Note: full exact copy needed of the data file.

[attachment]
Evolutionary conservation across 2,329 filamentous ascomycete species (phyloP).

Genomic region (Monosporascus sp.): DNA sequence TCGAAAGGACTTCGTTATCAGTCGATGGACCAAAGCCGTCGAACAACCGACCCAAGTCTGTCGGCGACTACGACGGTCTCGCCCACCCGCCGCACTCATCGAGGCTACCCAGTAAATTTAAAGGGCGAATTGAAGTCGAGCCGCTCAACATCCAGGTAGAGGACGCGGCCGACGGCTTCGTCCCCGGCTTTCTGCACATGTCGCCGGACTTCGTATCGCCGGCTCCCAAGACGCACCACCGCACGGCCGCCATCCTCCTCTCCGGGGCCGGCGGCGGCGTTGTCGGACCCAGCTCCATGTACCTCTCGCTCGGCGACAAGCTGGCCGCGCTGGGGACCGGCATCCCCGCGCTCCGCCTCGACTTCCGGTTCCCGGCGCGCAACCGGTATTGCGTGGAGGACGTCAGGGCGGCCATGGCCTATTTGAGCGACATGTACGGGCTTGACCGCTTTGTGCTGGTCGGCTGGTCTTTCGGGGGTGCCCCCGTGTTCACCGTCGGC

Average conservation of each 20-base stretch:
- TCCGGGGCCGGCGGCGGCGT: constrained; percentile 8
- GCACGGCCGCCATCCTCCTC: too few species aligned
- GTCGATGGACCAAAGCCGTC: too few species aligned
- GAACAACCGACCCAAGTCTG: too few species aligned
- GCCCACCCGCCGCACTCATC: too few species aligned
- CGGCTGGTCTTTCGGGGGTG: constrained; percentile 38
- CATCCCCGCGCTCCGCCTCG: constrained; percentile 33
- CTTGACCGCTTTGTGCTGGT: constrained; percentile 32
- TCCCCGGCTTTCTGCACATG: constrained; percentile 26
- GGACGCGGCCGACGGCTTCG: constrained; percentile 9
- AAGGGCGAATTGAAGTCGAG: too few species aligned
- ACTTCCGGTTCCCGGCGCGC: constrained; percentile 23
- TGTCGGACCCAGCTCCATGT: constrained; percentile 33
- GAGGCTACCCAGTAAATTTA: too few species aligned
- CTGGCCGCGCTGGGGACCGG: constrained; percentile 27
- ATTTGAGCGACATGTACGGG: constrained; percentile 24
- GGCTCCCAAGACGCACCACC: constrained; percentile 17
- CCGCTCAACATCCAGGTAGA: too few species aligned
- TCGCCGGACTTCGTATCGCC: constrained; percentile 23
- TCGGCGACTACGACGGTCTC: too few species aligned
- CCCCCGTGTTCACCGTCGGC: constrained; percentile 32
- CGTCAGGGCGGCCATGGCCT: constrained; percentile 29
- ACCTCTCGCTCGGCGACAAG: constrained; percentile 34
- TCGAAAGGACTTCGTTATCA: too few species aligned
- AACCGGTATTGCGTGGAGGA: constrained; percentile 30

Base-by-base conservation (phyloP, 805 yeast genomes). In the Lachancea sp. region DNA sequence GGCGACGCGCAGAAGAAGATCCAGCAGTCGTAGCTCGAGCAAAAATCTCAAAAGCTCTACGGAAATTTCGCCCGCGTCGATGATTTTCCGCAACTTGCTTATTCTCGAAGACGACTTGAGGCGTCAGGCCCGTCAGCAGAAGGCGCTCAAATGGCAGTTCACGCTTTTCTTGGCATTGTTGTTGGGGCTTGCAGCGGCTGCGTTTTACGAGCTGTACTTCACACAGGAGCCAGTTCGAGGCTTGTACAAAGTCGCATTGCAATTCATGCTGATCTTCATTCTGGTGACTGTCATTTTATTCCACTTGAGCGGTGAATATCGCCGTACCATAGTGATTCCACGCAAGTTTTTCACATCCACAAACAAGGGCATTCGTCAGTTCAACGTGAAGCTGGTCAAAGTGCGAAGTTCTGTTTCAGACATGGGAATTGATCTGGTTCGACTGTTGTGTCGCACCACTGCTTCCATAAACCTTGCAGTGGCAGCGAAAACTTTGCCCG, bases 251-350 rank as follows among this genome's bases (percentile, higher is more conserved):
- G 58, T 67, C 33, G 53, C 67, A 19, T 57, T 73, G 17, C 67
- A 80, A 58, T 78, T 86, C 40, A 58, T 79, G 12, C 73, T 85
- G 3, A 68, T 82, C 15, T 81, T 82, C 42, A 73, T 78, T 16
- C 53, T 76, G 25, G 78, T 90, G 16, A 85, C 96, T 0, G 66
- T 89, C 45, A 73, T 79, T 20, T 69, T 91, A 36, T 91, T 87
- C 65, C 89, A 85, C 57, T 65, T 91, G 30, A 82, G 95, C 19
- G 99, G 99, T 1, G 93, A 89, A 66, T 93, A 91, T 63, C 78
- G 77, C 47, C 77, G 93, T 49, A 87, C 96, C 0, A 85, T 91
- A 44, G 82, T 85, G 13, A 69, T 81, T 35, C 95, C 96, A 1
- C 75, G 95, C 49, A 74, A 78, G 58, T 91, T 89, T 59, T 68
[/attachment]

Evolutionary conservation across 2,329 filamentous ascomycete species (phyloP).

Genomic region (Monosporascus sp.): DNA sequence TCGAAAGGACTTCGTTATCAGTCGATGGACCAAAGCCGTCGAACAACCGACCCAAGTCTGTCGGCGACTACGACGGTCTCGCCCACCCGCCGCACTCATCGAGGCTACCCAGTAAATTTAAAGGGCGAATTGAAGTCGAGCCGCTCAACATCCAGGTAGAGGACGCGGCCGACGGCTTCGTCCCCGGCTTTCTGCACATGTCGCCGGACTTCGTATCGCCGGCTCCCAAGACGCACCACCGCACGGCCGCCATCCTCCTCTCCGGGGCCGGCGGCGGCGTTGTCGGACCCAGCTCCATGTACCTCTCGCTCGGCGACAAGCTGGCCGCGCTGGGGACCGGCATCCCCGCGCTCCGCCTCGACTTCCGGTTCCCGGCGCGCAACCGGTATTGCGTGGAGGACGTCAGGGCGGCCATGGCCTATTTGAGCGACATGTACGGGCTTGACCGCTTTGTGCTGGTCGGCTGGTCTTTCGGGGGTGCCCCCGTGTTCACCGTCGGC

Average conservation of each 20-base stretch:
- TCCGGGGCCGGCGGCGGCGT: constrained; percentile 8
- GCACGGCCGCCATCCTCCTC: too few species aligned
- GTCGATGGACCAAAGCCGTC: too few species aligned
- GAACAACCGACCCAAGTCTG: too few species aligned
- GCCCACCCGCCGCACTCATC: too few species aligned
- CGGCTGGTCTTTCGGGGGTG: constrained; percentile 38
- CATCCCCGCGCTCCGCCTCG: constrained; percentile 33
- CTTGACCGCTTTGTGCTGGT: constrained; percentile 32
- TCCCCGGCTTTCTGCACATG: constrained; percentile 26
- GGACGCGGCCGACGGCTTCG: constrained; percentile 9
- AAGGGCGAATTGAAGTCGAG: too few species aligned
- ACTTCCGGTTCCCGGCGCGC: constrained; percentile 23
- TGTCGGACCCAGCTCCATGT: constrained; percentile 33
- GAGGCTACCCAGTAAATTTA: too few species aligned
- CTGGCCGCGCTGGGGACCGG: constrained; percentile 27
- ATTTGAGCGACATGTACGGG: constrained; percentile 24
- GGCTCCCAAGACGCACCACC: constrained; percentile 17
- CCGCTCAACATCCAGGTAGA: too few species aligned
- TCGCCGGACTTCGTATCGCC: constrained; percentile 23
- TCGGCGACTACGACGGTCTC: too few species aligned
- CCCCCGTGTTCACCGTCGGC: constrained; percentile 32
- CGTCAGGGCGGCCATGGCCT: constrained; percentile 29
- ACCTCTCGCTCGGCGACAAG: constrained; percentile 34
- TCGAAAGGACTTCGTTATCA: too few species aligned
- AACCGGTATTGCGTGGAGGA: constrained; percentile 30

Base-by-base conservation (phyloP, 805 yeast genomes). In the Lachancea sp. region DNA sequence GGCGACGCGCAGAAGAAGATCCAGCAGTCGTAGCTCGAGCAAAAATCTCAAAAGCTCTACGGAAATTTCGCCCGCGTCGATGATTTTCCGCAACTTGCTTATTCTCGAAGACGACTTGAGGCGTCAGGCCCGTCAGCAGAAGGCGCTCAAATGGCAGTTCACGCTTTTCTTGGCATTGTTGTTGGGGCTTGCAGCGGCTGCGTTTTACGAGCTGTACTTCACACAGGAGCCAGTTCGAGGCTTGTACAAAGTCGCATTGCAATTCATGCTGATCTTCATTCTGGTGACTGTCATTTTATTCCACTTGAGCGGTGAATATCGCCGTACCATAGTGATTCCACGCAAGTTTTTCACATCCACAAACAAGGGCATTCGTCAGTTCAACGTGAAGCTGGTCAAAGTGCGAAGTTCTGTTTCAGACATGGGAATTGATCTGGTTCGACTGTTGTGTCGCACCACTGCTTCCATAAACCTTGCAGTGGCAGCGAAAACTTTGCCCG, bases 251-350 rank as follows among this genome's bases (percentile, higher is more conserved):
- G 58, T 67, C 33, G 53, C 67, A 19, T 57, T 73, G 17, C 67
- A 80, A 58, T 78, T 86, C 40, A 58, T 79, G 12, C 73, T 85
- G 3, A 68, T 82, C 15, T 81, T 82, C 42, A 73, T 78, T 16
- C 53, T 76, G 25, G 78, T 90, G 16, A 85, C 96, T 0, G 66
- T 89, C 45, A 73, T 79, T 20, T 69, T 91, A 36, T 91, T 87
- C 65, C 89, A 85, C 57, T 65, T 91, G 30, A 82, G 95, C 19
- G 99, G 99, T 1, G 93, A 89, A 66, T 93, A 91, T 63, C 78
- G 77, C 47, C 77, G 93, T 49, A 87, C 96, C 0, A 85, T 91
- A 44, G 82, T 85, G 13, A 69, T 81, T 35, C 95, C 96, A 1
- C 75, G 95, C 49, A 74, A 78, G 58, T 91, T 89, T 59, T 68